03/28/2024, 17.31
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Chinese investments under attack in Pakistan, a problem for Beijing and Islamabad

Three Chinese-funded infrastructure projects in Pakistan have been hit in seven days. Pakistani Prime Minister Shehbaz Sharf is set to visit to China next month to boost the economic ties but, for analysts, new projects are not likely to materialise. While the latest suicide bombing has not been claimed, several groups have reasons to go after the Chinese.

Islamabad (AsiaNews) – On Tuesday, five Chinese engineers and their Pakistani driver were killed in a suicide bombing in Besham, a city about 270 kilometres northwest of Islamabad, in Khyber Pakhtunkhwa province.

The attack, the third in seven days against Chinese interests, follows a series of similar incidents in recent years that could jeopardise Beijing's investments in Pakistan.

The Chinese engineers who were victims of the attack were heading to Dasu, where a US$ 4.2 billion dam is under construction as part of the China-Pakistan Economic Corridor (CPEC), which is part of the Belt and Road Initiative launched by China in 2013.

Chinese Foreign Ministry spokesmen condemned the attack, while reiterating the importance of relations between the two countries, which are not only “all-weather strategic cooperative partners,” but also “ironclad brothers”.

Nevertheless, “China calls on Pakistan to promptly investigate the incident, make every effort to arrest those responsible and bring them to justice, and take practical and effective measures to protect the safety of Chinese citizens," China’s Foreign Ministry said in a statement. “Any attempt to undermine China-Pakistan cooperation will never succeed,” it added.

In response to the attack, Pakistan has formed a committee to probe the attack. Lacking domestic capital, Pakistan depends heavily on Chinese investments (US$ 62 billion for CPEC).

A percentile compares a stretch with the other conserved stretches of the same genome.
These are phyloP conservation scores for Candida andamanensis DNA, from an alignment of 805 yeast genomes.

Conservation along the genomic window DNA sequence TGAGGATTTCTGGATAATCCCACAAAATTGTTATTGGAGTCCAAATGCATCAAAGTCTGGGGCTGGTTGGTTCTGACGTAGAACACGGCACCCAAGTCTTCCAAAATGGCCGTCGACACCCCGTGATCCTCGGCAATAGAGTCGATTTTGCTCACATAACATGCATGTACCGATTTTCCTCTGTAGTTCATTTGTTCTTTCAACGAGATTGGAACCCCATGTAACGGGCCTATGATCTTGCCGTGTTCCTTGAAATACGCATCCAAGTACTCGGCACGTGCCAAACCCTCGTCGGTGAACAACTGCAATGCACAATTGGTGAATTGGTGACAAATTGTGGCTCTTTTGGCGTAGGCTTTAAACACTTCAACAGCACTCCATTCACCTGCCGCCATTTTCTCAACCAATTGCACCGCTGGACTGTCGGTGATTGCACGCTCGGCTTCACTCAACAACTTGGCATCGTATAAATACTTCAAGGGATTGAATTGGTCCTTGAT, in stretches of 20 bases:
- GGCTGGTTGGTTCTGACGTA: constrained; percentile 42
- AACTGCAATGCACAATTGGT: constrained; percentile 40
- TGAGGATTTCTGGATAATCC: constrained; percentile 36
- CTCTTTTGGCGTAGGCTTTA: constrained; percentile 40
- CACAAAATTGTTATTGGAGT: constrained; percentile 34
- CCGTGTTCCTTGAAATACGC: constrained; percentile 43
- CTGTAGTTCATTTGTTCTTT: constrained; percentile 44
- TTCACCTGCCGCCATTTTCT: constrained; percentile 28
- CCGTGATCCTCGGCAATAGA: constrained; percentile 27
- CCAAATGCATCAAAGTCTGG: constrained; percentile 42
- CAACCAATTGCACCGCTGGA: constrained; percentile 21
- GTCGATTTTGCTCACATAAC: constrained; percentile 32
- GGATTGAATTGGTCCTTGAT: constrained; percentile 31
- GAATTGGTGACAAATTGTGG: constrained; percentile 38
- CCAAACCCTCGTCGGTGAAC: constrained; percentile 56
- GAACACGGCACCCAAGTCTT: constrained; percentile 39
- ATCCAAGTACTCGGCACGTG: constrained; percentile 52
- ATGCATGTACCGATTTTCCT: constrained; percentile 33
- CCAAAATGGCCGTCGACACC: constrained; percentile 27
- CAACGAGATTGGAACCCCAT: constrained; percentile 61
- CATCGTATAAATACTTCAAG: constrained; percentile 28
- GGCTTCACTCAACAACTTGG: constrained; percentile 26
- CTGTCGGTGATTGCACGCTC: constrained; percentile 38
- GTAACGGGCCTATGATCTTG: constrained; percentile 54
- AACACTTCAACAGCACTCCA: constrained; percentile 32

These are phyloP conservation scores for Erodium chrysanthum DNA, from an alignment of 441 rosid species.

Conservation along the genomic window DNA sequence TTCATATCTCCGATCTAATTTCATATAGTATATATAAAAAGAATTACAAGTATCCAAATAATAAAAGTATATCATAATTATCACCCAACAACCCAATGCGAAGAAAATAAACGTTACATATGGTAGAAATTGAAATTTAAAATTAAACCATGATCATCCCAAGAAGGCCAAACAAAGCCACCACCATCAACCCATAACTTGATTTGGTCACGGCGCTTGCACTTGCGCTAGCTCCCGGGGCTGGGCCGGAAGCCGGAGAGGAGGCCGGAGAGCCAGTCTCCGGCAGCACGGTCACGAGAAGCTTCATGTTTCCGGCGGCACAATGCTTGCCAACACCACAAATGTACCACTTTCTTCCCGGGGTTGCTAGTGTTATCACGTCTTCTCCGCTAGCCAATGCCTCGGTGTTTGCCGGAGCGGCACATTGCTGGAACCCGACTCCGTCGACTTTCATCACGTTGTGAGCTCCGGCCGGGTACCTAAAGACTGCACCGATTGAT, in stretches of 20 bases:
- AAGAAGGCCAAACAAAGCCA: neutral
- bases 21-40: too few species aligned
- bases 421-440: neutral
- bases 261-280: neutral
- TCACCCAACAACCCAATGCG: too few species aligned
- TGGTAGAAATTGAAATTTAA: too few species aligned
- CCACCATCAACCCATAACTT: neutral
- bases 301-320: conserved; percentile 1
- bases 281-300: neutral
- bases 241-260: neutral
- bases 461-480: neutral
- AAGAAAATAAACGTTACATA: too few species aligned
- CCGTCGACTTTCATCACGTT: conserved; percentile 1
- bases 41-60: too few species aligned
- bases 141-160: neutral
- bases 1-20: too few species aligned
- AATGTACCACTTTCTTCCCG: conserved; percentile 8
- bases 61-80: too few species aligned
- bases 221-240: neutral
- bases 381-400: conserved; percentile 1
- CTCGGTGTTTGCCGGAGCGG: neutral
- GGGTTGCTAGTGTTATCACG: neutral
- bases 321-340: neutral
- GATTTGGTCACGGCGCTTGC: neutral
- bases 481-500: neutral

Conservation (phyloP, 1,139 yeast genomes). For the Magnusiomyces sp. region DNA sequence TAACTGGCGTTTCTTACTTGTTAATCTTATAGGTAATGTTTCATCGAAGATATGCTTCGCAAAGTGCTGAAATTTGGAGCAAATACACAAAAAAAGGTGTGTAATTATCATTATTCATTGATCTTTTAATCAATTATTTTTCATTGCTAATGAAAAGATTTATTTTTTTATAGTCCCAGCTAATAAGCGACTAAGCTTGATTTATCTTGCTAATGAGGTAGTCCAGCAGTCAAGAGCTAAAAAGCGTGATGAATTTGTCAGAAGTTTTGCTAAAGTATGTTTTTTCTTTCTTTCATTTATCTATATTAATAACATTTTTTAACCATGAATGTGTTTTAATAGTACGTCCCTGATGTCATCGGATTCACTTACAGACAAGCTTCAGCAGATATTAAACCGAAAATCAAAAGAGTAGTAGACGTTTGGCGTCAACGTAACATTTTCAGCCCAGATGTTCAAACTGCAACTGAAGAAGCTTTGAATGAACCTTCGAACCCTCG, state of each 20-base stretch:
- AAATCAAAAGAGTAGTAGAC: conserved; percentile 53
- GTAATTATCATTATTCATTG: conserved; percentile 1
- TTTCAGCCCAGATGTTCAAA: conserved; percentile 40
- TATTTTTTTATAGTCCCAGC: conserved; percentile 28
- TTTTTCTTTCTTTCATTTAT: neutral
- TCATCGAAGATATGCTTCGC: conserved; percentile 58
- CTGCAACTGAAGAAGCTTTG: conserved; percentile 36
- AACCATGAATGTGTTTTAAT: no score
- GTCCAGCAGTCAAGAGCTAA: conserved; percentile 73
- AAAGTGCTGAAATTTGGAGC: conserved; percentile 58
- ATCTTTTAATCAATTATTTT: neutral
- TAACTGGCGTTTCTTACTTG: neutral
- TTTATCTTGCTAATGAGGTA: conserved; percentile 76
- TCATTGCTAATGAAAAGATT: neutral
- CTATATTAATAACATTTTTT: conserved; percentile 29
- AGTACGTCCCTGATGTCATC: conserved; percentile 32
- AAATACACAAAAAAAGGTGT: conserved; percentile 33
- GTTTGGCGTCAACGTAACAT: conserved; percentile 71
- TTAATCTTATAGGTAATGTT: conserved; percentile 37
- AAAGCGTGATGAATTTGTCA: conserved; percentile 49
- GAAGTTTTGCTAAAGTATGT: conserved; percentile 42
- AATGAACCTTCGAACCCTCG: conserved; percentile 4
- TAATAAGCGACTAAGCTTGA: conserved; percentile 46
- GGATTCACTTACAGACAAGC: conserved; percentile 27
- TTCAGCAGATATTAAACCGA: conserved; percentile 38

Unlike the past, no group, neither the Pakistani Taliban, nor the Baloch separatists, or the local cells of the Islamic State (IS) group have claimed responsibility for the attack in Besham.

According to several analysts, the attack was probably carried out by mercenary terrorists.

For researcher Khuram Iqbal, jihadists-for-hire “move from one [militant] organisation to the other,” and rarely pursue jihad for ideological reasons,” but rather “act pragmatically, quite often for financial incentives.”

The Dasu dam was already the target of an attack in 2021 blamed on the Tehreek-e Taliban Pakistan (TTP), the Pakistani Taliban; in the incident, 13 Chinese and four Pakistanis were killed in a bus as it made its way to the site.

Last week, Baloch separatists carried out an attack in the port of Gwadar (the flagship of the China-Pakistan economic corridor) and a naval base in Balochistan, southwestern Pakistan. Locals strongly believe that local resources are being plundered by Beijing.

This is nothing new. The Balochistan Liberation Army carried out other attacks against the Chinese, including targets unrelated to investments.

In April 2022, a female suicide bomber blew herself up just outside Karachi University, killing three Chinese teachers and their Pakistani driver.

The Islamic State (IS) also has its own reasons for going after Chinese interests. According to analyst Zaigham Khan, IS militants are angered by China’s abusive treatment of the Uyghurs, an ethnic Turkic Muslim group living in Xinjiang, an autonomous region located on the border with Pakistan's Gilgit-Baltistan region.

Regardless of who is behind the attacks, they pose a serious problem for Islamabad. Prime Minister Shehbaz Sharif is expected to visit Beijing next month to boost trade with China, but economics is likely to take a back seat.

The “Chinese will not go ahead with any major economic engagement with Pakistan," said Muhammad Shoaib, an assistant professor at Quaid-i-Azam University Islamabad. "China is also concerned about political instability in Pakistan”.

Michael Kugelman, director of the Wilson Center's South Asia Institute, agrees.

“Economic stress in Pakistan [has] essentially put in place an unofficial moratorium on launching major new projects. The idea is to finish what has already been started," Kugelman explained.

Beijing could ask for the intervention of Chinese personnel to ensure the safety of its own citizens, a request Islamabad has repeatedly refused in the past.

“It may not be long before China demands to bring in its own security personnel, which would be an embarrassment for Pakistan and something it would much rather avoid," Kugelman noted.

Indeed, the latest “attack could intensify what has long been a rare bilateral tension point," he added.


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